Vast crowds of democracy protesters thronged Hong Kong’s streets on Sunday in a forceful display of support for the movement as it marks six months with organisers warning the city’s pro-Beijing leaders they had a “last chance” to end the political crisis.
Hundreds of thousands snaked their way through the financial hub’s main island under crisp winter skies in the biggest turnout for months, a vivid illustration of the hostility that still seethes towards the government after half a year of unrest.
As night fell the crowds switched on their mobile phone torches, creating a glittering carpet of lights that stretched far into the distance, their chants bouncing off the towering skyscrapers above.
The rally, which received rare police permission, came two weeks after pro-establishment parties got a drubbing in local elections, shattering government claims that a “silent majority” opposed the protests.
Many of the black-clad attendees voiced anger and frustration that chief executive Carrie Lam and Beijing have ruled out any further concessions despite the landslide election defeat.
“No matter how we express our views, through peacefully marching, through civilised elections, the government won’t listen,” said a 50-year-old protester, who gave his surname Wong. “It only follows orders from the Chinese Communist Party.”
“I don’t know how long the fight will be,” added another protester, who gave his first name as Kelvin. “So far I can’t see the end but we won’t back down.”
A fruit trader, who gave his surname Leung, was handing out free punnets of strawberries to protesters.
“I wanted to bring something sweet for Hong Kong’s people who have lived a very difficult half year,” he told AFP.
Semi-autonomous Hong Kong has been battered by increasingly violent demonstrations in the starkest challenge the city has presented to Beijing since its 1997 handover from Britain.
Millions have marched in protests fuelled by years of growing fears that authoritarian China is stamping out the city’s liberties.
The last fortnight has seen a marked drop in violence and vandalism after the landslide win by pro-democracy candidates.
Police took the unusual step of allowing the Civil Human Rights Front (CHRF) to hold Sunday’s march — the first time the group has been granted permission since mid-August — but they warned they would have zero tolerance for violence by radicals.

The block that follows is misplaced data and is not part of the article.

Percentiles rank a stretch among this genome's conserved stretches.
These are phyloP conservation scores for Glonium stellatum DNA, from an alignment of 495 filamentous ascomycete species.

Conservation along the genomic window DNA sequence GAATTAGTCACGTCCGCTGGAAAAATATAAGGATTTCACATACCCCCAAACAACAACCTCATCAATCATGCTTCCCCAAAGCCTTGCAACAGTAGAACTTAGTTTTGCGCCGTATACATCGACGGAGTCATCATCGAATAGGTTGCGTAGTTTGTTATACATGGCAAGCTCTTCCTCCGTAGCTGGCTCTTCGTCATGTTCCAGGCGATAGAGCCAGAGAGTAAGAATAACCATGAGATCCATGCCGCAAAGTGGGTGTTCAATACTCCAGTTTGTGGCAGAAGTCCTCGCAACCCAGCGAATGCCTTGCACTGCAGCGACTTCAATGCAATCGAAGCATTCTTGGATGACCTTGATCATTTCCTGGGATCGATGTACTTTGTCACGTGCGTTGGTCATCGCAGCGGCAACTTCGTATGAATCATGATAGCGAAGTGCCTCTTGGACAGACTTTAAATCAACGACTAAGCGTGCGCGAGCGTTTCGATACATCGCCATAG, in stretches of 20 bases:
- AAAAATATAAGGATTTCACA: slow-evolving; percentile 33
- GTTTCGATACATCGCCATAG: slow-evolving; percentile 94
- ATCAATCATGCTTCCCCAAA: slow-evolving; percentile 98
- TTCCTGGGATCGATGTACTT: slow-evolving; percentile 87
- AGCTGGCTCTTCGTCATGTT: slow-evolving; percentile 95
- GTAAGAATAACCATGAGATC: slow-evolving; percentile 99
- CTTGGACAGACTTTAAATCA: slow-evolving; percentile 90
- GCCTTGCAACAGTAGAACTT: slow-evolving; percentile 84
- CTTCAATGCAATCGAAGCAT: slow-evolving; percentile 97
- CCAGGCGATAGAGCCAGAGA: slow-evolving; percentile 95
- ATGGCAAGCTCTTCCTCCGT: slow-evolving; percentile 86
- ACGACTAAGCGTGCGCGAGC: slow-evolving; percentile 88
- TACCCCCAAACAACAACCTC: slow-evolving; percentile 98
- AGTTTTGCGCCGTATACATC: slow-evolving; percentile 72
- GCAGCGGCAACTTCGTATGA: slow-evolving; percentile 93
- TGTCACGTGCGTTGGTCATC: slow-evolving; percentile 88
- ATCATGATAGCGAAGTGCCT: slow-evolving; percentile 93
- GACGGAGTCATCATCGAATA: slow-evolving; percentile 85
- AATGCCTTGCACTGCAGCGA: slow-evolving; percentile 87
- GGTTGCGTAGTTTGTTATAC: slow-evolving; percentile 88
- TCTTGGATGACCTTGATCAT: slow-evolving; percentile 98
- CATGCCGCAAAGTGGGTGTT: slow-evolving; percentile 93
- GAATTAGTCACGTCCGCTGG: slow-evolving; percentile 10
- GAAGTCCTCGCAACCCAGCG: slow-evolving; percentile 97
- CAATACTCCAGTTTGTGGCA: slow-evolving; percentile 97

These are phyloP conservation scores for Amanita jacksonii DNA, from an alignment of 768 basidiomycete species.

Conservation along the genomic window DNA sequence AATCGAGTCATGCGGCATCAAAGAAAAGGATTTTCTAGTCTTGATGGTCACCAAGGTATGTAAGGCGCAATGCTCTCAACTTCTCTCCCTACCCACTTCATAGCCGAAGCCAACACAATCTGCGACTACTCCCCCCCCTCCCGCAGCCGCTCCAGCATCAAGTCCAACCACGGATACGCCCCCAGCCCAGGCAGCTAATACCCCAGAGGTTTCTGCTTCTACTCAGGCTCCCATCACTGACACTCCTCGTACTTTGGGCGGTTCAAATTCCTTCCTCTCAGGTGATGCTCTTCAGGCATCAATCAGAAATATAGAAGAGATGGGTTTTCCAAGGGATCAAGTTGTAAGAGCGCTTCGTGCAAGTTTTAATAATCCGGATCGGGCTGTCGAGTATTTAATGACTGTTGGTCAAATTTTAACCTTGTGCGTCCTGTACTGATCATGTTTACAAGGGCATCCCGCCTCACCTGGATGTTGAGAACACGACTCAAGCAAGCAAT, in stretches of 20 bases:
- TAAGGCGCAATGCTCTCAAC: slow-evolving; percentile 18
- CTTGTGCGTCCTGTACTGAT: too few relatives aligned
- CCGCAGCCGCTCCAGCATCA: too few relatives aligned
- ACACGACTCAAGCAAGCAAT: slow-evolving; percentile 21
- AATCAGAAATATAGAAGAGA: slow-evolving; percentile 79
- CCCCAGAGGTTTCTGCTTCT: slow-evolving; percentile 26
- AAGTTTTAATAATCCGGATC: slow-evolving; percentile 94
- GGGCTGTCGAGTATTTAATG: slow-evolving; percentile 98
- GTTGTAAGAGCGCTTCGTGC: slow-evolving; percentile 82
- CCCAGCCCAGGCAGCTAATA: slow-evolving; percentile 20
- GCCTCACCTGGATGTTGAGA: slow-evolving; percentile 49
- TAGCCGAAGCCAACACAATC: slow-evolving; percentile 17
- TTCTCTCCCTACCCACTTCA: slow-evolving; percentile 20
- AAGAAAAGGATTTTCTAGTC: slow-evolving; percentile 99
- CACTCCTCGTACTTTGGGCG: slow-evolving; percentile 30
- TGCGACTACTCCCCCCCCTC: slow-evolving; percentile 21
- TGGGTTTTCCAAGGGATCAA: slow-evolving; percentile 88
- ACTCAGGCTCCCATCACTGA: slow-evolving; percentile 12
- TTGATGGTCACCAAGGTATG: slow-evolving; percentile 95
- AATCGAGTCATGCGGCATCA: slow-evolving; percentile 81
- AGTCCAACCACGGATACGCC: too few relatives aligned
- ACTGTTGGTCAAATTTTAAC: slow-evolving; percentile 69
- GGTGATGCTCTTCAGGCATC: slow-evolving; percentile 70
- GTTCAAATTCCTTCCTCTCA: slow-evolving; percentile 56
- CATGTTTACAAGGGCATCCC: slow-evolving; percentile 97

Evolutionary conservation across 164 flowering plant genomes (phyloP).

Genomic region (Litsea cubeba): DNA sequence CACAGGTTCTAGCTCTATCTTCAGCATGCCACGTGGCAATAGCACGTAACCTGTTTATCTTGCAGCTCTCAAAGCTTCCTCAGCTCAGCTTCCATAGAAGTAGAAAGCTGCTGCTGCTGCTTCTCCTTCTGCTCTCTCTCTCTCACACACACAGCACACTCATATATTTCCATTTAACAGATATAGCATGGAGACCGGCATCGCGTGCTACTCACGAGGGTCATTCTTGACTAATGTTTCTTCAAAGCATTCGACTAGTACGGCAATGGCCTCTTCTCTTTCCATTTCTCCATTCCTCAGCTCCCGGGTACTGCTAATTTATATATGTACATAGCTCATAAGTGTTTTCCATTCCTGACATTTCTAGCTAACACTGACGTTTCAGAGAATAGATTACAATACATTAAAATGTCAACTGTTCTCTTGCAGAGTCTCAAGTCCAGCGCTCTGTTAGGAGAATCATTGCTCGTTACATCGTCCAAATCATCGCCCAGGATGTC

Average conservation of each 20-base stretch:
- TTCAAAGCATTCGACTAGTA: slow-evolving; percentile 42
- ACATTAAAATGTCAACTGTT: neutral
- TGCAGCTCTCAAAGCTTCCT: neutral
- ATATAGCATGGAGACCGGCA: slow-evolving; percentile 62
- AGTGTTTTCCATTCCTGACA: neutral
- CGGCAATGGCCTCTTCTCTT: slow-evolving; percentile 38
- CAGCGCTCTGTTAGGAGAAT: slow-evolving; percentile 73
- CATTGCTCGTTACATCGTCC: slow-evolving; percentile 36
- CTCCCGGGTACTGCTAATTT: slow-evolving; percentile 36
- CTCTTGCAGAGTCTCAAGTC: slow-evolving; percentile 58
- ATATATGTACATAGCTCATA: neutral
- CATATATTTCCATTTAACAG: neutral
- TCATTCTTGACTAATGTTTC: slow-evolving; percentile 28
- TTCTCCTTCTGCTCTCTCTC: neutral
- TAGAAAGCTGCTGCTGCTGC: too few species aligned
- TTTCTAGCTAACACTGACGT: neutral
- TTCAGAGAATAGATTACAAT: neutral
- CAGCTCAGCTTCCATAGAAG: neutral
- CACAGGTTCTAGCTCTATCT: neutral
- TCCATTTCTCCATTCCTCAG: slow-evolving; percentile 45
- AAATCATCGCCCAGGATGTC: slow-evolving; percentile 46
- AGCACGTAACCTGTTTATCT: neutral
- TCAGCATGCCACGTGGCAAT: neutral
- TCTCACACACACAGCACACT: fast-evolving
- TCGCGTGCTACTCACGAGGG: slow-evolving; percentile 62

The movement’s demands include an independent inquiry into the police’s handling of the protests, an amnesty for those arrested, and fully free elections.
“Our rally today is to gather everyone in Hong Kong to defend our city,” the CHRF said in a statement.
Earlier, the group’s leader Jimmy Sham said the march was Lam’s “last chance” to listen to the people.
The protests were initially sparked by a now-abandoned attempt to allow extraditions to the mainland but have since morphed into a popular revolt against Beijing’s rule.
The CHRF, which advocates non-violence, has been the main umbrella group behind record-breaking rallies earlier in the summer that saw huge crowds regularly march in searing heat.
Authorities have repeatedly banned major rallies in recent months citing the risk of violence from hardcore protesters.
Large crowds have simply ignored the bans, sparking near-weekly tear gas and petrol bomb clashes that have upended Hong Kong’s reputation for stability and helped tip the city into recession.
Police seize weapons
Hours before the march was due to start, police displayed weapons, including a pistol and knives, they said had been found during overnight raids where eleven people were arrested.
Monday marks the six-month anniversary of the protests during which some 6,000 people have been arrested and hundreds injured, including police.
Online forums used to organise the movement’s more radical wing have vowed to target Monday’s morning commute if there is no response from Lam.
Years of huge, peaceful democracy marches have made little headway, leading to increased radicalisation among some Hong Kong protesters and a greater willingness to embrace violent tactics.
But there is little sign Lam is willing to budge, leading to fears the lull in street clashes will be temporary.
In a statement released ahead of the march, Hong Kong’s government said it had “learned its lesson and will humbly listen to and accept criticism.” But it announced no concrete measures or concessions.
Since the local elections the city’s chief executive has remained steadfast in her opposition to further concessions and Beijing has stuck by her even as she languishes with record low approval ratings.
The police force’s reputation has also taken a hammering.
Police have defended their handling of the protests and say their force has matched rising violence from hardcore protesters.